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LSC hits back on civil legal aid

23 February 2010

The LSC has hit back over claims that the provision of civil legal aid is running out as the financial year approaches its end.

A survey of 11 legal aid firms and a law centre by the Alliance for Legal Aid found that there were no civil legal aid firms in Blackburn, justice secretary Jack Straw’s constituency, and there were other areas where firms had already run out of matter starts (see Solicitors Journal 154/6, 16 February 2010).

“The survey focuses on a very small number of legal aid providers who have been refused an increase in their case allocation and paints a very misleading picture of the provision of legal aid,” Hugh Barrett, executive director at the LSC, said.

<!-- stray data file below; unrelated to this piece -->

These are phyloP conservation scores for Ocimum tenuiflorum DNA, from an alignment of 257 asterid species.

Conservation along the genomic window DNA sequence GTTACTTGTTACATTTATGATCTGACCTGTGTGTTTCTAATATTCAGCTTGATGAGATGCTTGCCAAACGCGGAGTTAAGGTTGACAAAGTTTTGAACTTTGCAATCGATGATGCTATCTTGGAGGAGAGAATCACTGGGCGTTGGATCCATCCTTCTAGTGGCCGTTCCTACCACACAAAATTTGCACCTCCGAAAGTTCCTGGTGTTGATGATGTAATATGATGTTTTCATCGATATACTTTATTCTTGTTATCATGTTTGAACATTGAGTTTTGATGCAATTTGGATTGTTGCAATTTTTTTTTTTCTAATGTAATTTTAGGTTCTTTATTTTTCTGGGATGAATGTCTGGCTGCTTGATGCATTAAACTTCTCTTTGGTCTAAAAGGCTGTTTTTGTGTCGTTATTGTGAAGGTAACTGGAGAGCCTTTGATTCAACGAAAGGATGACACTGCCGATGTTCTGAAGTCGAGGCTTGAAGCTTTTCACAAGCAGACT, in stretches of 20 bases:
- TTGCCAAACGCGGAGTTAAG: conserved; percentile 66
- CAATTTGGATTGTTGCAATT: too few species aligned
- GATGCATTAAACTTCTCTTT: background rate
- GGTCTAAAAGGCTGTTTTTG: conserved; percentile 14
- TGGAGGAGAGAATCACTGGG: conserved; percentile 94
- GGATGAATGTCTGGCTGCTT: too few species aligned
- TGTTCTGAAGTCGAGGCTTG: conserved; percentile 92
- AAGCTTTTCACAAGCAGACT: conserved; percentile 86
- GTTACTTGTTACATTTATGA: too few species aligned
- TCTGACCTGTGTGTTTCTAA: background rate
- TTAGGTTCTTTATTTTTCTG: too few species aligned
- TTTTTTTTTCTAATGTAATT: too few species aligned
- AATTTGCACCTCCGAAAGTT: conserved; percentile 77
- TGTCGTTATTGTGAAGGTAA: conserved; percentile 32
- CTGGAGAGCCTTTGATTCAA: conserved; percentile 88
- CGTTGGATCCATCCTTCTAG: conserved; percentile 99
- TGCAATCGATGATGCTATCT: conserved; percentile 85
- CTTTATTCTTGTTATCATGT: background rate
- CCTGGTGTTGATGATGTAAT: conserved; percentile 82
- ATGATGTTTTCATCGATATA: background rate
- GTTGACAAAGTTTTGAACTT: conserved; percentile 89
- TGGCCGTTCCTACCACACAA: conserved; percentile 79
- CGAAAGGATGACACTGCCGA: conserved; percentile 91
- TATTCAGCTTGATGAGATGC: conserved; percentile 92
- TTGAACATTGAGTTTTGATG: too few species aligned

“Given that the Legal Services Commission has 2,613 civil contracts that cover 3,585 offices, it is surprising that the Alliance for Legal Aid only chose to interview 11 solicitor firms and a law centre for their survey and suggest that the results are representative across England and Wales.”

Barrett said that requests from firms to increase case allocation were likely to be refused when other providers had spare capacity.

“All requests to increase case allocations are considered on an individual basis, in light of the overall position within an area,” he said.

Barrett said this financial year had seen the highest ever allocation of new cases. “We anticipate that solicitor firms and not-for-profit agencies will start 1.1million new cases this year,” he said.

“This will be a record amount and almost double the number of new cases started in 2004-05.”

Barrett said the legal help budget for 2009-10 was £200m, a significant increase on the totals of £176m for 2008-09 and £174m 2007-08.

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